When stores have to lock up socks, you know we have a crime problem

Photo by Kindel Media from Pexels

From grocery stores and drugstores to general merchandisers, many American companies have been taking massive hits due to looting and shoplifting.

Some of these companies have already decided to pull out of progressive cities like New York and San Francisco altogether.

And now several major retailers are keeping these items under lock and key in their remaining stores because they’re sick and tired of rampant crime.

New year, new items locked away

Although the U.S. economy is in serious trouble, many of the nation’s retailers have managed to survive; however, they’re keeping their doors open with hesitation.

This hesitation is largely due to something called “inventory shrink,” which is the industry term for theft. 

The National Retail Federation (NFR) says that the average national inventory shrink rate rose 1.4% in 2021 and 1.6% in 2022, but the numbers for 2023 aren’t out yet.

According to Target CEO Brian Cornell, the company has seen “an unacceptable amount of retail theft and organized retail crime.”

He continued, “Shrink in the second quarter remained consistent with our expectations but well above the sustainable level where we expect to operate over time.”

The comments from Cornell were made during an August Q2 earnings call. 

Walmart CEO Doug McMillon said something similar in the same month, stating, “We do think that in some jurisdictions here in the U.S., there needs to be action taken to help protect people from crime, including theft.”

He added that retail shrink increased in 2022 and 2023, but it’s more prevalent in some parts of the country than in others.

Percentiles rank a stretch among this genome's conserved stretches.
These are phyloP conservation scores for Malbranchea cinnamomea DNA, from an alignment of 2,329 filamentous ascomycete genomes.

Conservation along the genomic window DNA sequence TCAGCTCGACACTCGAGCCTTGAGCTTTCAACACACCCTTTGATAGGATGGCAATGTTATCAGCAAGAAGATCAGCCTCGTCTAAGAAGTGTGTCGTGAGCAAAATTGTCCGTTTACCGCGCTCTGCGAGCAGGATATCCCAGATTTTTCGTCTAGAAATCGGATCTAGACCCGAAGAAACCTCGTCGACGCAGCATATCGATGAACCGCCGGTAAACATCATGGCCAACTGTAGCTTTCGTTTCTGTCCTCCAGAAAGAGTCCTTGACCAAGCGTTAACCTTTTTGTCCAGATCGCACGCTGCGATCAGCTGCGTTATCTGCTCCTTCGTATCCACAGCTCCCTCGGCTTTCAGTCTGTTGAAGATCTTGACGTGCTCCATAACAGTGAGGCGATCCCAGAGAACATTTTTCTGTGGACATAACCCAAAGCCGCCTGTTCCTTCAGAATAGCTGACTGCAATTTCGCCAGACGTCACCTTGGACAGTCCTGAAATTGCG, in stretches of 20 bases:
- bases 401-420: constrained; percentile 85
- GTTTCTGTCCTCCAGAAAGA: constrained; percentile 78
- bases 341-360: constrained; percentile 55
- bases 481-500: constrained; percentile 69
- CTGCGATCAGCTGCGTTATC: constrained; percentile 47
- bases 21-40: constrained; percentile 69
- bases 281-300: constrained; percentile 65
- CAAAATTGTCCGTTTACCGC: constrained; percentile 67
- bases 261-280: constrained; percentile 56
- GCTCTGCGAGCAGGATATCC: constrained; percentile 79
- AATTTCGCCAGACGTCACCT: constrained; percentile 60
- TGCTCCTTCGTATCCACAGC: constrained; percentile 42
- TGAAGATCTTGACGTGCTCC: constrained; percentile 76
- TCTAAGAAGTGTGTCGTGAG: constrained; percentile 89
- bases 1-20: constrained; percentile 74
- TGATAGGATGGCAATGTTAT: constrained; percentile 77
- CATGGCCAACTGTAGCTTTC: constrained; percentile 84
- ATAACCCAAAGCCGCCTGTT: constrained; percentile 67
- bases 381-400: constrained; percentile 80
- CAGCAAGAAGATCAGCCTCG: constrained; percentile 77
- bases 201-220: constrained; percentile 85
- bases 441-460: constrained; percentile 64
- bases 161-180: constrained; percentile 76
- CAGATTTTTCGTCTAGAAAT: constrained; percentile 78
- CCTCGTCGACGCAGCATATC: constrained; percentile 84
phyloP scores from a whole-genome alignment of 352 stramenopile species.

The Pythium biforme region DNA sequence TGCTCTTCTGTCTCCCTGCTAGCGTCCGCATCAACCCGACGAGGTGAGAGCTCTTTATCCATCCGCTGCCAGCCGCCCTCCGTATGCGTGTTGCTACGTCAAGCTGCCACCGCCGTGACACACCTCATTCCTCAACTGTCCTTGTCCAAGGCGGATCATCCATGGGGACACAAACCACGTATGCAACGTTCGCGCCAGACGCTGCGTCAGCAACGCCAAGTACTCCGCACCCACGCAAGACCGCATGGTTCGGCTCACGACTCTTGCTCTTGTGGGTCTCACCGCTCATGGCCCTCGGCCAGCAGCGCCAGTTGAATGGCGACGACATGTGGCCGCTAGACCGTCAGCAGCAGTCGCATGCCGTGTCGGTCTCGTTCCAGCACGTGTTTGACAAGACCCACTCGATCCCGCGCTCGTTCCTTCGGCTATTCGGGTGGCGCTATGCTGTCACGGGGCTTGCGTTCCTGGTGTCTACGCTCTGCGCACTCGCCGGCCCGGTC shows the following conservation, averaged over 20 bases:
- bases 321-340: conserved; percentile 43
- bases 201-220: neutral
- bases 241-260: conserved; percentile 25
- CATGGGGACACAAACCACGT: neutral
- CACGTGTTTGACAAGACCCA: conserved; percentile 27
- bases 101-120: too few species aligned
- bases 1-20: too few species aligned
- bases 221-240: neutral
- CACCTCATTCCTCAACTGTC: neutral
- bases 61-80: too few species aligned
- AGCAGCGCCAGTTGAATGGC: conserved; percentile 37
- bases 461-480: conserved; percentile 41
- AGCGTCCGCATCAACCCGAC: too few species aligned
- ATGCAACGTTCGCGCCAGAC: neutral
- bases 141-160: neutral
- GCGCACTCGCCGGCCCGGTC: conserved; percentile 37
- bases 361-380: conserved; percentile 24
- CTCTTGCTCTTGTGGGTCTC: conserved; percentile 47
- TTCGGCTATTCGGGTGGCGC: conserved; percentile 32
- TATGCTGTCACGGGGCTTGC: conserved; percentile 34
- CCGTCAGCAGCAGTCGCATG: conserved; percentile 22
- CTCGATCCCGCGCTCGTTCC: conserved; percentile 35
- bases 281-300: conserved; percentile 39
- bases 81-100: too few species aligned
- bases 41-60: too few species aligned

Big metropolitan areas have witnessed some of the biggest spikes in retail crime since 2019, with some urban areas seeing double-digit increases in theft.

Part of the blame lands on cities like San Francisco, thanks to their soft stance on crime paired with their inability to combat theft. 

As a result, many major retailers are taking drastic measures to protect their inventory, putting items like cosmetics and laundry detergent under lock and key.

But now, they’re also locking up new items like underwear and socks as a deterrent against shoplifting.

High-ticket items like electronics have already been locked up at many big box retailers and drugstores for years.

Now, some customers feel like locking up socks and underwear is much too extreme, with one customer saying, “I’d be very upset. I got to call somebody to come up from the counter to get socks.”

All eyes are on California

Several Target stores in California, including locations in the San Francisco Bay Area, are starting to lock up undergarments.

At least one Walmart in Richmond, California has also taken up a similar measure after employees said the store was seeing theft every day.

Many customers say they now have to wait close to 10 minutes or longer to have an associate come and unlock the items.

Target claims that “on a limited basis, we employ theft deterrent merchandising strategies, such as locking cases, for categories that are prone to theft.”

These large retailers have been asking local lawmakers for help, but so far, not much has been done. 

Informed American will keep you up-to-date on any developments to this ongoing story.